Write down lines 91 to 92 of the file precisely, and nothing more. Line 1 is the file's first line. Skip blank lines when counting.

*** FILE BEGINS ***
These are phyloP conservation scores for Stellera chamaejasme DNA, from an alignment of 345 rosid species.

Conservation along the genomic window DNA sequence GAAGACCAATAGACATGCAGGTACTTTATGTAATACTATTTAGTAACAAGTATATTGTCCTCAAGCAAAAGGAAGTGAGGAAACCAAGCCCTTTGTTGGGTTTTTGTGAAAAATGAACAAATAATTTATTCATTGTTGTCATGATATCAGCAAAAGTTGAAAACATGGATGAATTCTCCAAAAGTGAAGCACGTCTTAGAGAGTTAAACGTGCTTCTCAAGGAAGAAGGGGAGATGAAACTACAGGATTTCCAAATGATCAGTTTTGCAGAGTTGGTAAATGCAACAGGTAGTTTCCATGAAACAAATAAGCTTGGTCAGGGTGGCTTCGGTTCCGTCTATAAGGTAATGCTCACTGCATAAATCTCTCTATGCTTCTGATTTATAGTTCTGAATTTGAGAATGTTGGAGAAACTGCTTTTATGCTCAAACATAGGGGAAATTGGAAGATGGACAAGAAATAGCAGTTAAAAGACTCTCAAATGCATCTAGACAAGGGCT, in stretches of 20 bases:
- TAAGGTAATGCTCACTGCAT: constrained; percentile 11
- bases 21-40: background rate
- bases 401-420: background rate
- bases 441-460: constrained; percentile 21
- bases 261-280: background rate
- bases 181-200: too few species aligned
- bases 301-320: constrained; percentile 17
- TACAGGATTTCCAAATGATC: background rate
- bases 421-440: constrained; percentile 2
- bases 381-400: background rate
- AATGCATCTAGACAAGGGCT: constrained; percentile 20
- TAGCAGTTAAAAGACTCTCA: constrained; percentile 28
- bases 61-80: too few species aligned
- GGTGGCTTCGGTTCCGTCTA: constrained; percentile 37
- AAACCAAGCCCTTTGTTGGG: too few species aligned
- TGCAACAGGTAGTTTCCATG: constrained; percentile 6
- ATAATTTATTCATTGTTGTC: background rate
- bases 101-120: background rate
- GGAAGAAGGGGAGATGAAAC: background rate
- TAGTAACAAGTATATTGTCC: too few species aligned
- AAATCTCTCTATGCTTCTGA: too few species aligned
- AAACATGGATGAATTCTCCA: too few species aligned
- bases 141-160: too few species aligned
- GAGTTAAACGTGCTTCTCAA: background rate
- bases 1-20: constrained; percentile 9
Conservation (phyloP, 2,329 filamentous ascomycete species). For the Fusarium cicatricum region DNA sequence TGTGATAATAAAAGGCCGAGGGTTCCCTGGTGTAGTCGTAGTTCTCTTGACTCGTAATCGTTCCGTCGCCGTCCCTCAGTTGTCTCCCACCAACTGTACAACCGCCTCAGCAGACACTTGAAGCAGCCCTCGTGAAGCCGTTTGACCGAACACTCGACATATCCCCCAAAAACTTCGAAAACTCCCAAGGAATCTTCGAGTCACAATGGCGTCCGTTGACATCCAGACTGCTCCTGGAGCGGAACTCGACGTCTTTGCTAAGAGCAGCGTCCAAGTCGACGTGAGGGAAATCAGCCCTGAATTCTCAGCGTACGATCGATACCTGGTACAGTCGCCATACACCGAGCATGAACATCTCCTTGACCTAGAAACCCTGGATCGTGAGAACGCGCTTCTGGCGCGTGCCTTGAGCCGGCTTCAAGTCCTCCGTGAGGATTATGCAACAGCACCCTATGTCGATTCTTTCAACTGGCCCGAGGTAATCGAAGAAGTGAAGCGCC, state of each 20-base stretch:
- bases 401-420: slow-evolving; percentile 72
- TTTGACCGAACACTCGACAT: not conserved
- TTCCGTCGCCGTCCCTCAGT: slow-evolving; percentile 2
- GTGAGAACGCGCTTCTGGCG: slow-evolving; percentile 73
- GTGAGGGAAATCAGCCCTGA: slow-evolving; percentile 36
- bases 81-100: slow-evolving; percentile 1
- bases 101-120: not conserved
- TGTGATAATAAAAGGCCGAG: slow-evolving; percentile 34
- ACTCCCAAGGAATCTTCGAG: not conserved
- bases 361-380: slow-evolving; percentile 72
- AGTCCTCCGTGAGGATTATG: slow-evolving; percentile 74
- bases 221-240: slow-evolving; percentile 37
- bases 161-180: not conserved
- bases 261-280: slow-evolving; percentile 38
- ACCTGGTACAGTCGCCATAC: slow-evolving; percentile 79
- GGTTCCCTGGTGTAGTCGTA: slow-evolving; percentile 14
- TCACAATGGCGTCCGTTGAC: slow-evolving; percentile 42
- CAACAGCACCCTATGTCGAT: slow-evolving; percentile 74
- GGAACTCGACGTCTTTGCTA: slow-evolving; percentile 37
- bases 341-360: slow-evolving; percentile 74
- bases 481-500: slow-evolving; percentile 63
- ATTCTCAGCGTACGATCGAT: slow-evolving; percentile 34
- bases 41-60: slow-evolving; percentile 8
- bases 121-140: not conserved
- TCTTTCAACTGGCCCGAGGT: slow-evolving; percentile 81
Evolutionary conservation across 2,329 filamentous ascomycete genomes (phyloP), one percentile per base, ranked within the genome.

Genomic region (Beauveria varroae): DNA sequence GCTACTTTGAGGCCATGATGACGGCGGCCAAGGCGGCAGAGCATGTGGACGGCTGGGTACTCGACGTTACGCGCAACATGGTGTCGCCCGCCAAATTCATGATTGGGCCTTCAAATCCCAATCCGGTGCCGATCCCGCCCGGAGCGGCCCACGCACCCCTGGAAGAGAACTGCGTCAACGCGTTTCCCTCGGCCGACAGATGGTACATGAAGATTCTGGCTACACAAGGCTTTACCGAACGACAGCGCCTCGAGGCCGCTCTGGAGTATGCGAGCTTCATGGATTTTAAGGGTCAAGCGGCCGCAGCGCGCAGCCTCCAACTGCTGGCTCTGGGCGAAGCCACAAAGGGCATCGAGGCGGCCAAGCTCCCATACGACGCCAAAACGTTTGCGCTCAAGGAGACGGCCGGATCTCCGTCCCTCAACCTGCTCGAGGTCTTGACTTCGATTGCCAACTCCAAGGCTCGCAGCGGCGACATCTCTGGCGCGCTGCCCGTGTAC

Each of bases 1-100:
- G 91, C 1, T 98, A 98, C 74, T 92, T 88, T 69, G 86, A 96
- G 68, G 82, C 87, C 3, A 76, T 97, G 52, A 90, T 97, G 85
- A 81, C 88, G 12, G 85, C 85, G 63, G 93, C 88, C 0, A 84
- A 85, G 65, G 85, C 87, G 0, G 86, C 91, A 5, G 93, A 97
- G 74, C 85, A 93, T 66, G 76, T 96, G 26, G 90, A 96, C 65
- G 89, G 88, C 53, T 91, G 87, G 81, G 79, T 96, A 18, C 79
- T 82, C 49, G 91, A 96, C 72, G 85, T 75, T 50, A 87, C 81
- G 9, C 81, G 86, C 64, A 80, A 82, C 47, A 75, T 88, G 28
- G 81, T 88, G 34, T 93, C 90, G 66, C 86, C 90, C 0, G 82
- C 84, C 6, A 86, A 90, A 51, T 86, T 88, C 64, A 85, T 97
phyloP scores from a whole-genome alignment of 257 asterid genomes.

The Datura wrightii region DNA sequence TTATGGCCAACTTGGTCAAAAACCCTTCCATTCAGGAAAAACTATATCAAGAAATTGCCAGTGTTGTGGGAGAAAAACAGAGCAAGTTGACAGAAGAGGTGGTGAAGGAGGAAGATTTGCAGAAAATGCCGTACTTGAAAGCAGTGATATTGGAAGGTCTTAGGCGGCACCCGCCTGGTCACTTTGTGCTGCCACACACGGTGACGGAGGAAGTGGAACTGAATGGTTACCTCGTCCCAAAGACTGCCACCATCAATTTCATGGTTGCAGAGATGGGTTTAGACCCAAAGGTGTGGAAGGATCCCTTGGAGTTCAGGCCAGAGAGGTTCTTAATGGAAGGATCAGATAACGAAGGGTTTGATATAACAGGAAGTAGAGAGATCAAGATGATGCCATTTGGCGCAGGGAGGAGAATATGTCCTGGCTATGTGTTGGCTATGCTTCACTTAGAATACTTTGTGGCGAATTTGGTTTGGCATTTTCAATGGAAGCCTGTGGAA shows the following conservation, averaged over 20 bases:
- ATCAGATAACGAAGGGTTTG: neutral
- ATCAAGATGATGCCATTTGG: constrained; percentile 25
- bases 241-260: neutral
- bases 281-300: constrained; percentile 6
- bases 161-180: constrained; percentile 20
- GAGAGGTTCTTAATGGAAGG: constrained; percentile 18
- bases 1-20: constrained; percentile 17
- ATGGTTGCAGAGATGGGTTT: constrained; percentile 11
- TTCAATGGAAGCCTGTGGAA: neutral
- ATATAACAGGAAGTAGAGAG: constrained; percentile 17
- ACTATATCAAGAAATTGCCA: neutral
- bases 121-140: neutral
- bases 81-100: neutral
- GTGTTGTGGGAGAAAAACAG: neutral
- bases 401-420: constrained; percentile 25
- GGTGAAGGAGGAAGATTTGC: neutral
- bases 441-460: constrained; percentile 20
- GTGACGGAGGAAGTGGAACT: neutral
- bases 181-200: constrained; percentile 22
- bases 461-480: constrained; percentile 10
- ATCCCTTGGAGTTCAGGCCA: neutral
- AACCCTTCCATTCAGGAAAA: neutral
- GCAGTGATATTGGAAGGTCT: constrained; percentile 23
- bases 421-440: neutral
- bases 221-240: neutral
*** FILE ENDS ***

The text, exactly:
- GCAGTGATATTGGAAGGTCT: constrained; percentile 23
- bases 421-440: neutral